Tuesday, July 3, 2012


I am a hopeless planner.  I envy some of our homeschooling friends who seem to take it one-day-at-a-time.  Maybe it's because of my own personal schedule and needing to make sure we fit school in during its designated time, but I need to have a game plan.  And that game plan needs to be long term since I don't have tons of time during the academic year to research new options and implement something.

I got lucky this year -- or maybe I'm getting better at understanding what makes The Peanut tick -- because what I picked for school this past year worked for the most part.  There were a few things that we did that I felt could have been better, but that was more from my perspective -- The Peanut was happy doing what I picked.  So with that said, here's the rundown for this upcoming year.

Language Arts
Here's one area where I thought what we did worked, but probably could have been better.  We're changing over to the Michael Clay Thompson Series which encompasses grammar, writing, poetry, and word origins. I think this series will be a hit as the grammar and writing portions are handled more in a story book format with lots of free form writing exercises plus a book that starts teaching sentence diagramming.

Along with that, we'll continue our Poem of the Week tradition that we started last year.  She really enjoys doing it and ends up with a fun keepsake at the end of the school year.  We'll also continue using Spectrum Spelling and Zaner Bloser Handwriting.  Oh. And reading.  Lots of reading. (This is something that requires no planning on my part if I want it that way.  The Peanut is a little bookworm.  This year, I do have a few books that I'd like to make sure end up on her reading list, but if they don't happen, I don't care.)

We will continue with CSMP Math.  While she doesn't love every second of it, I think overall, it's a program that clicks with her.   It's well-paced and challenging, uses story books, and utilizes some really cool manipulatives to visually represent what's going on.  Unless something dramatic changes, I suspect we'll use this program to its conclusion.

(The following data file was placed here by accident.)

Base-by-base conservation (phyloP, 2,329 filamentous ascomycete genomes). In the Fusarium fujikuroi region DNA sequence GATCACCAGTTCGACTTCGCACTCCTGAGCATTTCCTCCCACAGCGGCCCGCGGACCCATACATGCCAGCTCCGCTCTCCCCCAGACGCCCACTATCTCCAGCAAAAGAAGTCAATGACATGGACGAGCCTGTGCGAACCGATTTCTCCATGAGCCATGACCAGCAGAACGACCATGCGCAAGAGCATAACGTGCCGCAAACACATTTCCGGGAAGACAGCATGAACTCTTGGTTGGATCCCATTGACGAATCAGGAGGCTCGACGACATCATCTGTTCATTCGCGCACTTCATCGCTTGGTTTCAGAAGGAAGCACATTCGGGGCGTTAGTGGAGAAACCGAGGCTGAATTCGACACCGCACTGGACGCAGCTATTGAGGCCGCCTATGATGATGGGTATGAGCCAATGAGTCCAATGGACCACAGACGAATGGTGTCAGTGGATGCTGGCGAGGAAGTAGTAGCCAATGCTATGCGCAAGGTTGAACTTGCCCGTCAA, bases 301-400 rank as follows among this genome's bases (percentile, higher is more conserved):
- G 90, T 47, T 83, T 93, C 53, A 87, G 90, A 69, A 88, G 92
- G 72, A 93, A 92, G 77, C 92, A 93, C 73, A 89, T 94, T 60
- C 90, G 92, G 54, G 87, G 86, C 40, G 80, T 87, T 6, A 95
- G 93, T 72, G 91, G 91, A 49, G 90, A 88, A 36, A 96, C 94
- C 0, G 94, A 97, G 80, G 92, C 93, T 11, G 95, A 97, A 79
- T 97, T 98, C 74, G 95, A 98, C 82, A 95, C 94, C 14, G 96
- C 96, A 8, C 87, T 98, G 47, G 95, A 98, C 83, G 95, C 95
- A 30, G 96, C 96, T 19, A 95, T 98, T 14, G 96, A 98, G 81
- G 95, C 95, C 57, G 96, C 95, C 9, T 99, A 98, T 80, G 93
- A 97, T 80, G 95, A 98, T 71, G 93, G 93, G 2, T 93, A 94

I do supplement this with other activities weekly.  CSMP is a very intense program, so we have a weekly "math fun day".  Some weeks, we just play a board game.  Other weeks, I have a fun activity or a math story book to read and discuss.  During this time, my goal is to show her the fun side of math and/or the relevance of it.

I completely scored the jackpot when I selected Story of the World as our curriculum.  It allows you to go as deep or shallow as your child needs to go -- so you can just cover the basics or you can spend time on a chapter, reading related books, doing hands-on activities, looking at art, etc, etc.  The Activity Book that comes with the text is a fantastic resource and The Peanut likes to go deep on whatever she's studying.  I could not do this program without the excellent library and interlibrary loan system our state has, though -- or I'd be broke buying stuff from Amazon!

This is the one subject that I felt lacked last year.  Originally, I had wanted to follow the Classical Education model for sciences -- starting in grade school, rotate through Chemistry, Physics, Life Sciences, and Earth/Space Science doing one a year.  In theory, starting with Chem or Physics is better because the other two sciences build on them.  We did Chemistry using a blend of two different publishers.  She loved what we did, but I was always tweaking it to fit her interest level and I was never completely satisfied with how it came together.  For the long term, it doesn't matter.  She knows what an atom is (and that what it's made up of), she's been exposed to the Periodic Chart of Elements and knows where to find some of the elements, and she understands what a chemical reaction is.  We did some nifty experiments along the way.